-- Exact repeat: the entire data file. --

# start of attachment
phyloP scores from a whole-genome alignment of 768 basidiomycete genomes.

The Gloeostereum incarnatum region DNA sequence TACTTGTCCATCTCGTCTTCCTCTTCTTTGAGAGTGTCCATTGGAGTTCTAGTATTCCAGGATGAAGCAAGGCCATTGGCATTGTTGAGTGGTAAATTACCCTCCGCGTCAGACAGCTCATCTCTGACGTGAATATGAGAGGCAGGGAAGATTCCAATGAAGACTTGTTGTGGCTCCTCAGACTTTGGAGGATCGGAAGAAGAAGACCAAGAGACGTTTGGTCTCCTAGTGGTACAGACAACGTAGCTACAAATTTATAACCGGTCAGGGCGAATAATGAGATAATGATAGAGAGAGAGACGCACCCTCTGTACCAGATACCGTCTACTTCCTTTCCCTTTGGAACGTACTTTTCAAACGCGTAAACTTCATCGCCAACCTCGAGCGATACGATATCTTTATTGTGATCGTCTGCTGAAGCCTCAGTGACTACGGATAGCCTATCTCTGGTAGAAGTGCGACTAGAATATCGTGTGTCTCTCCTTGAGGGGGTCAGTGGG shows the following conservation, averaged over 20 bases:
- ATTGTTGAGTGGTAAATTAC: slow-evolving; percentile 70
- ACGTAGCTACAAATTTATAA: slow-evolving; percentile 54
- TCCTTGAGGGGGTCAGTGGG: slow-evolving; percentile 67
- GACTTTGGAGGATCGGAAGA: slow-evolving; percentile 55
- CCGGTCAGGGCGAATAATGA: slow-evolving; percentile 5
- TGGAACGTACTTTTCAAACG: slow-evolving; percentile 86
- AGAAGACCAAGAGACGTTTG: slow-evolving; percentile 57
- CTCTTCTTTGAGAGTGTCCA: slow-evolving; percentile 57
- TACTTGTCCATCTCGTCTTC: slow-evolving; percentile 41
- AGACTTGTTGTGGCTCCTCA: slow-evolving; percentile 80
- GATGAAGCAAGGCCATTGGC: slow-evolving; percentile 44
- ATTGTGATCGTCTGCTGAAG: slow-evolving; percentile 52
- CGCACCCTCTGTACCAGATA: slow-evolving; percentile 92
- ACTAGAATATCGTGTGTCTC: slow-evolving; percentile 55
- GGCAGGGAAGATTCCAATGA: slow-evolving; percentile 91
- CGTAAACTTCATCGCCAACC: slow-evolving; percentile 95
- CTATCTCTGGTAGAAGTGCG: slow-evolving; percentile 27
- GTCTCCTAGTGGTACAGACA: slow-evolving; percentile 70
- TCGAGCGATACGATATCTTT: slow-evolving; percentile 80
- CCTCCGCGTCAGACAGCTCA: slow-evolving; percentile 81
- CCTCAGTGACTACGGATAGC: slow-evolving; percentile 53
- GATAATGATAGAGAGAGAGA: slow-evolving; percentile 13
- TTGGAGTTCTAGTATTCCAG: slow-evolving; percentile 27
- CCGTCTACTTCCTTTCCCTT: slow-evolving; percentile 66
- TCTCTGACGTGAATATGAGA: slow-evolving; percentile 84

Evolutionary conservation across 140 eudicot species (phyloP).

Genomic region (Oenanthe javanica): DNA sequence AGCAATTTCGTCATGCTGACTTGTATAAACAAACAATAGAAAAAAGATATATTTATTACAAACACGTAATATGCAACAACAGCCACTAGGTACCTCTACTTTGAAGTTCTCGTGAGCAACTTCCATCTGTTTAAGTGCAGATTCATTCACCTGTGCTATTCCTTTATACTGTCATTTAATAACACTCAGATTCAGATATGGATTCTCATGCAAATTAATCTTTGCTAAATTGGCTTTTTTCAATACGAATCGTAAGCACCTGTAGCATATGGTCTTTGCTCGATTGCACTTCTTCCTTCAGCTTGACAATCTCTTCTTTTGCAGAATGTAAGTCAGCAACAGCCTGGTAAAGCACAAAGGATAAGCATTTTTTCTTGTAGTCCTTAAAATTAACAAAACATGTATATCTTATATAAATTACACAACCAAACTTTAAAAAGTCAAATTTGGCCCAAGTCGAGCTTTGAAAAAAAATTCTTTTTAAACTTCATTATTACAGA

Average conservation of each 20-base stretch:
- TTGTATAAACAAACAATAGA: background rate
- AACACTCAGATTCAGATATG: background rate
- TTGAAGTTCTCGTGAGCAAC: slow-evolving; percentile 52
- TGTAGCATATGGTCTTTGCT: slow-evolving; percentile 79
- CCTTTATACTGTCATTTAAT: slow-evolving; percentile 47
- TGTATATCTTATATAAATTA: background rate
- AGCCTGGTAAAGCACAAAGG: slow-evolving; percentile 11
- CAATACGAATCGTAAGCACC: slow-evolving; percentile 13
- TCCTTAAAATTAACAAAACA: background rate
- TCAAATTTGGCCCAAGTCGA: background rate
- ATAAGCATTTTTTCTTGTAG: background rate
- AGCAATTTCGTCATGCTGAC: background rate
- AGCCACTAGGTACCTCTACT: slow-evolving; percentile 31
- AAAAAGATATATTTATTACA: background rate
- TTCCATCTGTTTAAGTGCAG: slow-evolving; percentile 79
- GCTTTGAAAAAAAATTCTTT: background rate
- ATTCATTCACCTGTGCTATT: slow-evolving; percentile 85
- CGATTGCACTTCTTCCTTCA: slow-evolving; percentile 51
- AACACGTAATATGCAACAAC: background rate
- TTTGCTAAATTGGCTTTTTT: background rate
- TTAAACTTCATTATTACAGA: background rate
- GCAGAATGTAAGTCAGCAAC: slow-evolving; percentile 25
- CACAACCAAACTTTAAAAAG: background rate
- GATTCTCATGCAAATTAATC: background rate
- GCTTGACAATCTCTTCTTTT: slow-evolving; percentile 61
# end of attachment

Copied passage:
phyloP scores from a whole-genome alignment of 768 basidiomycete genomes.

The Gloeostereum incarnatum region DNA sequence TACTTGTCCATCTCGTCTTCCTCTTCTTTGAGAGTGTCCATTGGAGTTCTAGTATTCCAGGATGAAGCAAGGCCATTGGCATTGTTGAGTGGTAAATTACCCTCCGCGTCAGACAGCTCATCTCTGACGTGAATATGAGAGGCAGGGAAGATTCCAATGAAGACTTGTTGTGGCTCCTCAGACTTTGGAGGATCGGAAGAAGAAGACCAAGAGACGTTTGGTCTCCTAGTGGTACAGACAACGTAGCTACAAATTTATAACCGGTCAGGGCGAATAATGAGATAATGATAGAGAGAGAGACGCACCCTCTGTACCAGATACCGTCTACTTCCTTTCCCTTTGGAACGTACTTTTCAAACGCGTAAACTTCATCGCCAACCTCGAGCGATACGATATCTTTATTGTGATCGTCTGCTGAAGCCTCAGTGACTACGGATAGCCTATCTCTGGTAGAAGTGCGACTAGAATATCGTGTGTCTCTCCTTGAGGGGGTCAGTGGG shows the following conservation, averaged over 20 bases:
- ATTGTTGAGTGGTAAATTAC: slow-evolving; percentile 70
- ACGTAGCTACAAATTTATAA: slow-evolving; percentile 54
- TCCTTGAGGGGGTCAGTGGG: slow-evolving; percentile 67
- GACTTTGGAGGATCGGAAGA: slow-evolving; percentile 55
- CCGGTCAGGGCGAATAATGA: slow-evolving; percentile 5
- TGGAACGTACTTTTCAAACG: slow-evolving; percentile 86
- AGAAGACCAAGAGACGTTTG: slow-evolving; percentile 57
- CTCTTCTTTGAGAGTGTCCA: slow-evolving; percentile 57
- TACTTGTCCATCTCGTCTTC: slow-evolving; percentile 41
- AGACTTGTTGTGGCTCCTCA: slow-evolving; percentile 80
- GATGAAGCAAGGCCATTGGC: slow-evolving; percentile 44
- ATTGTGATCGTCTGCTGAAG: slow-evolving; percentile 52
- CGCACCCTCTGTACCAGATA: slow-evolving; percentile 92
- ACTAGAATATCGTGTGTCTC: slow-evolving; percentile 55
- GGCAGGGAAGATTCCAATGA: slow-evolving; percentile 91
- CGTAAACTTCATCGCCAACC: slow-evolving; percentile 95
- CTATCTCTGGTAGAAGTGCG: slow-evolving; percentile 27
- GTCTCCTAGTGGTACAGACA: slow-evolving; percentile 70
- TCGAGCGATACGATATCTTT: slow-evolving; percentile 80
- CCTCCGCGTCAGACAGCTCA: slow-evolving; percentile 81
- CCTCAGTGACTACGGATAGC: slow-evolving; percentile 53
- GATAATGATAGAGAGAGAGA: slow-evolving; percentile 13
- TTGGAGTTCTAGTATTCCAG: slow-evolving; percentile 27
- CCGTCTACTTCCTTTCCCTT: slow-evolving; percentile 66
- TCTCTGACGTGAATATGAGA: slow-evolving; percentile 84

Evolutionary conservation across 140 eudicot species (phyloP).

Genomic region (Oenanthe javanica): DNA sequence AGCAATTTCGTCATGCTGACTTGTATAAACAAACAATAGAAAAAAGATATATTTATTACAAACACGTAATATGCAACAACAGCCACTAGGTACCTCTACTTTGAAGTTCTCGTGAGCAACTTCCATCTGTTTAAGTGCAGATTCATTCACCTGTGCTATTCCTTTATACTGTCATTTAATAACACTCAGATTCAGATATGGATTCTCATGCAAATTAATCTTTGCTAAATTGGCTTTTTTCAATACGAATCGTAAGCACCTGTAGCATATGGTCTTTGCTCGATTGCACTTCTTCCTTCAGCTTGACAATCTCTTCTTTTGCAGAATGTAAGTCAGCAACAGCCTGGTAAAGCACAAAGGATAAGCATTTTTTCTTGTAGTCCTTAAAATTAACAAAACATGTATATCTTATATAAATTACACAACCAAACTTTAAAAAGTCAAATTTGGCCCAAGTCGAGCTTTGAAAAAAAATTCTTTTTAAACTTCATTATTACAGA

Average conservation of each 20-base stretch:
- TTGTATAAACAAACAATAGA: background rate
- AACACTCAGATTCAGATATG: background rate
- TTGAAGTTCTCGTGAGCAAC: slow-evolving; percentile 52
- TGTAGCATATGGTCTTTGCT: slow-evolving; percentile 79
- CCTTTATACTGTCATTTAAT: slow-evolving; percentile 47
- TGTATATCTTATATAAATTA: background rate
- AGCCTGGTAAAGCACAAAGG: slow-evolving; percentile 11
- CAATACGAATCGTAAGCACC: slow-evolving; percentile 13
- TCCTTAAAATTAACAAAACA: background rate
- TCAAATTTGGCCCAAGTCGA: background rate
- ATAAGCATTTTTTCTTGTAG: background rate
- AGCAATTTCGTCATGCTGAC: background rate
- AGCCACTAGGTACCTCTACT: slow-evolving; percentile 31
- AAAAAGATATATTTATTACA: background rate
- TTCCATCTGTTTAAGTGCAG: slow-evolving; percentile 79
- GCTTTGAAAAAAAATTCTTT: background rate
- ATTCATTCACCTGTGCTATT: slow-evolving; percentile 85
- CGATTGCACTTCTTCCTTCA: slow-evolving; percentile 51
- AACACGTAATATGCAACAAC: background rate
- TTTGCTAAATTGGCTTTTTT: background rate
- TTAAACTTCATTATTACAGA: background rate
- GCAGAATGTAAGTCAGCAAC: slow-evolving; percentile 25
- CACAACCAAACTTTAAAAAG: background rate
- GATTCTCATGCAAATTAATC: background rate
- GCTTGACAATCTCTTCTTTT: slow-evolving; percentile 61